Authors: Romero, F. (1,2) e Moreira, J. (3)

(1) Sport Science School of Rio Maior, Polytechnic Institute of Santarem
(2) Life Quality Research Centre
(3) Direção Geral da Educação



The role of Sport in building a better society is recognized by the different states of the European Union as it is associated with benefits for physical and psychological health, in addition to promoting socialization through the interaction it requires between participants within a regulated framework of standards. (European Commission/EACEA/Eurydice, 2013).

For younger people, practicing sports is crucial for acquiring fundamental motor skills for building motor literacy (Balyi et al., 2013; Dudley et al., 2017), for building their personality as it allows them to develop important psychological aspects such as resilience to adversity (Kaier et al., 2015), self-control (Duckworth & Gross, 2014) or self-confidence (Holt, N. & Neely, K., 2011). The development of social skills may also be attained because, during sporting interaction, values and codes of conduct are promoted and commitment towards colleagues, referees and opponents are required (Siedentop, D., 1994, 2002).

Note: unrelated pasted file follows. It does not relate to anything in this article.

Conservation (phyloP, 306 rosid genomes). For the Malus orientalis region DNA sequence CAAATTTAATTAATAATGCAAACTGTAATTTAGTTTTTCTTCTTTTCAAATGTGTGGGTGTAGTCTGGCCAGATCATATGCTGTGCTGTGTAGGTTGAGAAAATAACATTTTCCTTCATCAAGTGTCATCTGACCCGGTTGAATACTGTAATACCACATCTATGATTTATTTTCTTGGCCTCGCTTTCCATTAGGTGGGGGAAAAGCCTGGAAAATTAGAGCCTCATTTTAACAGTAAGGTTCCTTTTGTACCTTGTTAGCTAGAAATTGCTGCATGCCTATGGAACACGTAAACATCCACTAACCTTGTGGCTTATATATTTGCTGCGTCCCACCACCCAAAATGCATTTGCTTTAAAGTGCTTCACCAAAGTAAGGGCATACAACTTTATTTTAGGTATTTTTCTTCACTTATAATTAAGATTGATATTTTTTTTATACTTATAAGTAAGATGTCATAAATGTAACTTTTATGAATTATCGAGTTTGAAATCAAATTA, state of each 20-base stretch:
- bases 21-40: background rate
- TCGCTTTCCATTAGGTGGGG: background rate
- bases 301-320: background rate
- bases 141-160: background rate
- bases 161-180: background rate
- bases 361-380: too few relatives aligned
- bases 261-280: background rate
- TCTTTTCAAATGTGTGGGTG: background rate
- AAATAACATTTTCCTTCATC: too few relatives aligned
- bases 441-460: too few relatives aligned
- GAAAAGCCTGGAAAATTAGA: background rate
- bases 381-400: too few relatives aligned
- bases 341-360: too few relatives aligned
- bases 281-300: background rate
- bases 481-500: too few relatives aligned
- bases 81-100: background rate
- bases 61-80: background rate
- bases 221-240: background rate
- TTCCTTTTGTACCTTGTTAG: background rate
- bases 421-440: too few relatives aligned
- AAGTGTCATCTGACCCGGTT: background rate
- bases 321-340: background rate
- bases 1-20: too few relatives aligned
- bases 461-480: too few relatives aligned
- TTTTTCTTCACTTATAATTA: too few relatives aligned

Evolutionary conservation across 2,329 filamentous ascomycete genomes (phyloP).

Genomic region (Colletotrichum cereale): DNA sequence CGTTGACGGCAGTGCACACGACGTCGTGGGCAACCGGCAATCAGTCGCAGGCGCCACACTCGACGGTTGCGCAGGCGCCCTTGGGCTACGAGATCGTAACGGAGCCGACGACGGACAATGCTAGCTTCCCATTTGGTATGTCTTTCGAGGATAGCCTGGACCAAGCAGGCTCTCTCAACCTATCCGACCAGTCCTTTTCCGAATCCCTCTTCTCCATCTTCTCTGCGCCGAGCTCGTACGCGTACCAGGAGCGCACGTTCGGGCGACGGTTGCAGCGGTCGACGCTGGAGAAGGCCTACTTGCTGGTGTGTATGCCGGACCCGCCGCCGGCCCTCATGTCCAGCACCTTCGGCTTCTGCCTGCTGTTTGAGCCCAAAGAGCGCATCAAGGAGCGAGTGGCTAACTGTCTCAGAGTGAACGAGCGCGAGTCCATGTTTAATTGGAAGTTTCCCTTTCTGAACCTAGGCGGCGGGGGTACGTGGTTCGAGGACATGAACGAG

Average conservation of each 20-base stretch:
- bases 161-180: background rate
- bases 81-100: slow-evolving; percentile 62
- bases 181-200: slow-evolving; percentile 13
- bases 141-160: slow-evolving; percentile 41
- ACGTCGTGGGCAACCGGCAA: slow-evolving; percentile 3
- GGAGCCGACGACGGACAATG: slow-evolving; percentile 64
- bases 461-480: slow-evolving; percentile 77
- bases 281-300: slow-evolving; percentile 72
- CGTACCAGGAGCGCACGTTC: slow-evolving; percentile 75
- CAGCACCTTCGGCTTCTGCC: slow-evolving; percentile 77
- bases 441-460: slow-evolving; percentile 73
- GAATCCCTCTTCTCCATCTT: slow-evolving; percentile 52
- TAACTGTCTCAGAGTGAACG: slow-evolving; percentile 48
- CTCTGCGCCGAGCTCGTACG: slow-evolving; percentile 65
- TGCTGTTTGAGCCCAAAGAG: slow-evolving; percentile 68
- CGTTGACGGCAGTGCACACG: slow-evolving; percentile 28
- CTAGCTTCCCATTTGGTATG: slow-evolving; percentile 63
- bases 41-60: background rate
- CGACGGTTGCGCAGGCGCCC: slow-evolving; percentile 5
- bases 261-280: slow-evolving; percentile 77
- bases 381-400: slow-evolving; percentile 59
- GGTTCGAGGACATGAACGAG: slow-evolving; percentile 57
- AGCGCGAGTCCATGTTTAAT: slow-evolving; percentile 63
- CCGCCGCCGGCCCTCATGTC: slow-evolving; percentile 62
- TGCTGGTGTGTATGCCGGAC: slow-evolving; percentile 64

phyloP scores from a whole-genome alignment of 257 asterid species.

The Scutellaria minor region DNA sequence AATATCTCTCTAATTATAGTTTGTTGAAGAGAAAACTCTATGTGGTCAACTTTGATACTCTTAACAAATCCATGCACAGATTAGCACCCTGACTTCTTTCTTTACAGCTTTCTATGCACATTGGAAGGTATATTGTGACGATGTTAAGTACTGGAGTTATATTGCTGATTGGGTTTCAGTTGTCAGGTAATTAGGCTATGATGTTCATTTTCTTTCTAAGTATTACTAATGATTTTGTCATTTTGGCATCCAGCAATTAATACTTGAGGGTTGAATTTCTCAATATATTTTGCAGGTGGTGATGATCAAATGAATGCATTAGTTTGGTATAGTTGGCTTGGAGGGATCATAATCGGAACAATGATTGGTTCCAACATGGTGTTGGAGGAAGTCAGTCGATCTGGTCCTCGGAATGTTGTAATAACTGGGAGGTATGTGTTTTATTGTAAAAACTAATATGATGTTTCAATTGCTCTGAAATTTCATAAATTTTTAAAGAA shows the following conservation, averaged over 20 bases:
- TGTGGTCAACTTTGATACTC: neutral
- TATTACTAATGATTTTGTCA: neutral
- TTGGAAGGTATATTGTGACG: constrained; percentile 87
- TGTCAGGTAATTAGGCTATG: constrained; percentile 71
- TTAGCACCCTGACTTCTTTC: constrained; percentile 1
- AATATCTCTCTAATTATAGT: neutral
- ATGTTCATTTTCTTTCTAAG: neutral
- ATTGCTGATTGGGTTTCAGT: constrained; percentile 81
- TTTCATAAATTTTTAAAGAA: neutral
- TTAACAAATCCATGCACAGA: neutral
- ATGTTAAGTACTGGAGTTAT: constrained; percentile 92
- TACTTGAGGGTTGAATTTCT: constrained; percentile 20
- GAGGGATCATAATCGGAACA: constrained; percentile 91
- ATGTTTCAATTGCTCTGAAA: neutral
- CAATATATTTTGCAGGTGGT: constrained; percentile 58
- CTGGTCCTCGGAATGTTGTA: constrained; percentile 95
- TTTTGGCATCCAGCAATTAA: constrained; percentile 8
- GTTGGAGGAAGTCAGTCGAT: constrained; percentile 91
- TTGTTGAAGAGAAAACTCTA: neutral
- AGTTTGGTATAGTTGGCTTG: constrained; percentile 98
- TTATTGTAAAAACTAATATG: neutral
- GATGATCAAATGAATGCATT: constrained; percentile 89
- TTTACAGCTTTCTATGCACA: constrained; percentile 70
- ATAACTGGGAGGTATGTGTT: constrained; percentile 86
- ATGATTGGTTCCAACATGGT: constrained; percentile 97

Providing young people with access to systematic, structured sporting practice, with sufficient volume and intensity so that they can enjoy all those benefits, has been a concern of sports policies. It is intended that a first contact with sports becomes a consolidated, systematic practice, with a growing bond that evolves in quantity and quality towards better performance or, at least, into a habit that remains throughout life (Balyi et al., 2013).

The models through which youth sport is implemented vary across different European countries, ranging from more liberal regimes with greater autonomy such as the Netherlands or Germany to more regulated regimes with less autonomy such as France and Spain (Hernández & Pardo, 2020). The very way in which the associative system relates to school sport may still differ significantly.

Exclusively school-based approaches, such as those followed by Nordic countries, allow us to guarantee considerable resources in the dynamics of the work carried out in schools, but weaken sporting results, due to the lack of a emphasis they present regarding the possibility of practitioners to follow a line related to performance (Bláquez , D. & Ramírez, F., 2010).

Exclusively sporting models, such as those used in Anglo-Saxon countries, are organized around federated sporting organization models. The school is just another context where the same model is applied (Bláquez, D. & Ramírez, F., 2010).


Read the full article in November 23 Newsletter